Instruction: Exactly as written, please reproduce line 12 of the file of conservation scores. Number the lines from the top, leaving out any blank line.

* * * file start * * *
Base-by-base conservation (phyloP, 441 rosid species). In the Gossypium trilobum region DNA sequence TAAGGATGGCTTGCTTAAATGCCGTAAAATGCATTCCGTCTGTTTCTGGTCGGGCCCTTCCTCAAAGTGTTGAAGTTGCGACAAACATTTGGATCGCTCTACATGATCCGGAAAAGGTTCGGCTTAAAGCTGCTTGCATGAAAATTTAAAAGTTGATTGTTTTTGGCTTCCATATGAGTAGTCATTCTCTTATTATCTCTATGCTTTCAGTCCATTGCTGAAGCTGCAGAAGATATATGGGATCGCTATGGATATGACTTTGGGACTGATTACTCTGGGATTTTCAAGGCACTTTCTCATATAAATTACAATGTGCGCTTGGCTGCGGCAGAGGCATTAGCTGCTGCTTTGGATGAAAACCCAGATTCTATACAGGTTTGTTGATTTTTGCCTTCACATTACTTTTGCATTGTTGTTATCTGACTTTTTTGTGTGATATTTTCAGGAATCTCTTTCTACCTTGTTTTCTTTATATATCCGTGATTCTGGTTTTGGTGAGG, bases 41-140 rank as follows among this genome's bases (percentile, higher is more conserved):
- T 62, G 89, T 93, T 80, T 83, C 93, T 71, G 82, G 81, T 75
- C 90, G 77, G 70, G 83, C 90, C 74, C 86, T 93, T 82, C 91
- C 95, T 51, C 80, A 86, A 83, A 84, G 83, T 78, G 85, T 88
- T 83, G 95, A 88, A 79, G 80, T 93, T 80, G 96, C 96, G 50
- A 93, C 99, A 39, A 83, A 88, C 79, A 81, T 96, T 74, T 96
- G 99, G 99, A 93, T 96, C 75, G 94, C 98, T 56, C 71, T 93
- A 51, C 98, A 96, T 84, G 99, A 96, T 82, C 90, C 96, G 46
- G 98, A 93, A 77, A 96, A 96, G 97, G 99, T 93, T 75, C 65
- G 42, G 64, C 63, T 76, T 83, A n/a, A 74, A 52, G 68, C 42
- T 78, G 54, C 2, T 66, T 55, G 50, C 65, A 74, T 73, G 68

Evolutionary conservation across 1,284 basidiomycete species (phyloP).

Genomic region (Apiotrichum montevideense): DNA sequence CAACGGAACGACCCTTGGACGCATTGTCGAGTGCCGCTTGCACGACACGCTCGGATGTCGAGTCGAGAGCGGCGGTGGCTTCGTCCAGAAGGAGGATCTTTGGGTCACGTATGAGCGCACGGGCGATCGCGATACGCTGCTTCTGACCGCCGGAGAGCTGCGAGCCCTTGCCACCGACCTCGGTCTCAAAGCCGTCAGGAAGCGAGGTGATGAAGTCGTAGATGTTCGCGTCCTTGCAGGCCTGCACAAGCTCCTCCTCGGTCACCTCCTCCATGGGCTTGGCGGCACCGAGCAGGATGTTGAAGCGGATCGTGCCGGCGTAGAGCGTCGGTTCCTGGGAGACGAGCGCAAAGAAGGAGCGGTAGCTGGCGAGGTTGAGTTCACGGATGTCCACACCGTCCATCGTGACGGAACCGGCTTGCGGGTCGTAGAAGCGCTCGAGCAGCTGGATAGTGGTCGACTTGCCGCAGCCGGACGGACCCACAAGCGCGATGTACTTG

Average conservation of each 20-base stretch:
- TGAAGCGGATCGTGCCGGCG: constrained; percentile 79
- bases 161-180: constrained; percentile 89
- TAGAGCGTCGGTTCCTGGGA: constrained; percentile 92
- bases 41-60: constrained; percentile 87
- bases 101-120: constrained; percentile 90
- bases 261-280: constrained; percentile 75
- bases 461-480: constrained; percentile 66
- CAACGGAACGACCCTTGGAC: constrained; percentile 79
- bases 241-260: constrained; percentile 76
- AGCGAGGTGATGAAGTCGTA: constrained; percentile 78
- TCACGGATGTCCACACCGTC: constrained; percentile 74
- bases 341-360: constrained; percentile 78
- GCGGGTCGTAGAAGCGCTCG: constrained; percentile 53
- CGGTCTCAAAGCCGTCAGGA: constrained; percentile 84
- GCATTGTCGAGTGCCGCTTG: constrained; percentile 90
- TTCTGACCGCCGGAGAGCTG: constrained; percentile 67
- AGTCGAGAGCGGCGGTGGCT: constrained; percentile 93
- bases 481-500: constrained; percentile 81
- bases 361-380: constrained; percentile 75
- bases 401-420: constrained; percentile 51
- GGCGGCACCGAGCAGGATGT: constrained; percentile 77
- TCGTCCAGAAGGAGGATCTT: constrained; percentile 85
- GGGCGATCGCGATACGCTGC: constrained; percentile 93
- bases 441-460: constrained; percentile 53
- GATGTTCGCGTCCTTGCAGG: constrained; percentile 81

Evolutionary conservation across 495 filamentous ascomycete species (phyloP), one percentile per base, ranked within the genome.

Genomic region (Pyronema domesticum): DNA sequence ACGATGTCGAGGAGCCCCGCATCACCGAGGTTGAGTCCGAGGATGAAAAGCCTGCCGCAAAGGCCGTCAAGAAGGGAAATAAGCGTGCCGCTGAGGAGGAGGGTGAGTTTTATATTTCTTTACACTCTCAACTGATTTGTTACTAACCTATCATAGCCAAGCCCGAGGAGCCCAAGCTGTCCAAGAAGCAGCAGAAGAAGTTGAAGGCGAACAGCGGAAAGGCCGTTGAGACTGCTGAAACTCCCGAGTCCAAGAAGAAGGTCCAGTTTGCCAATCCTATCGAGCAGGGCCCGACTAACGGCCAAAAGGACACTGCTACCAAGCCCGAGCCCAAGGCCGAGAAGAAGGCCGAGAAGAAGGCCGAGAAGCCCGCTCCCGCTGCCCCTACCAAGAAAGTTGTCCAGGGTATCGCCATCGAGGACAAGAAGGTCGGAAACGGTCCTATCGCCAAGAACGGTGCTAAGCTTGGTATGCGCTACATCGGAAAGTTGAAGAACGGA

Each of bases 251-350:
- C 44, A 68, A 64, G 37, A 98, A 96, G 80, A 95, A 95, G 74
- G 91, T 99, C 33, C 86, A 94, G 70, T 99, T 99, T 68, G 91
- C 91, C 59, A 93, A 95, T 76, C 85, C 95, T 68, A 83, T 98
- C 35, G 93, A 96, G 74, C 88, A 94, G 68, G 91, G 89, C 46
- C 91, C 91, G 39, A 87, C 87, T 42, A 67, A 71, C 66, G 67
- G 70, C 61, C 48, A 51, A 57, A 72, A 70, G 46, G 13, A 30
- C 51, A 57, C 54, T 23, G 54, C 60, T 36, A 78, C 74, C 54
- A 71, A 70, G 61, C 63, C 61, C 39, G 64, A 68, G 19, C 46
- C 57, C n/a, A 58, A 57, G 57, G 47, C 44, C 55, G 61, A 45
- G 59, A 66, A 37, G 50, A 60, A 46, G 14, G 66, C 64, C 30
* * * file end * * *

Evolutionary conservation across 1,284 basidiomycete species (phyloP).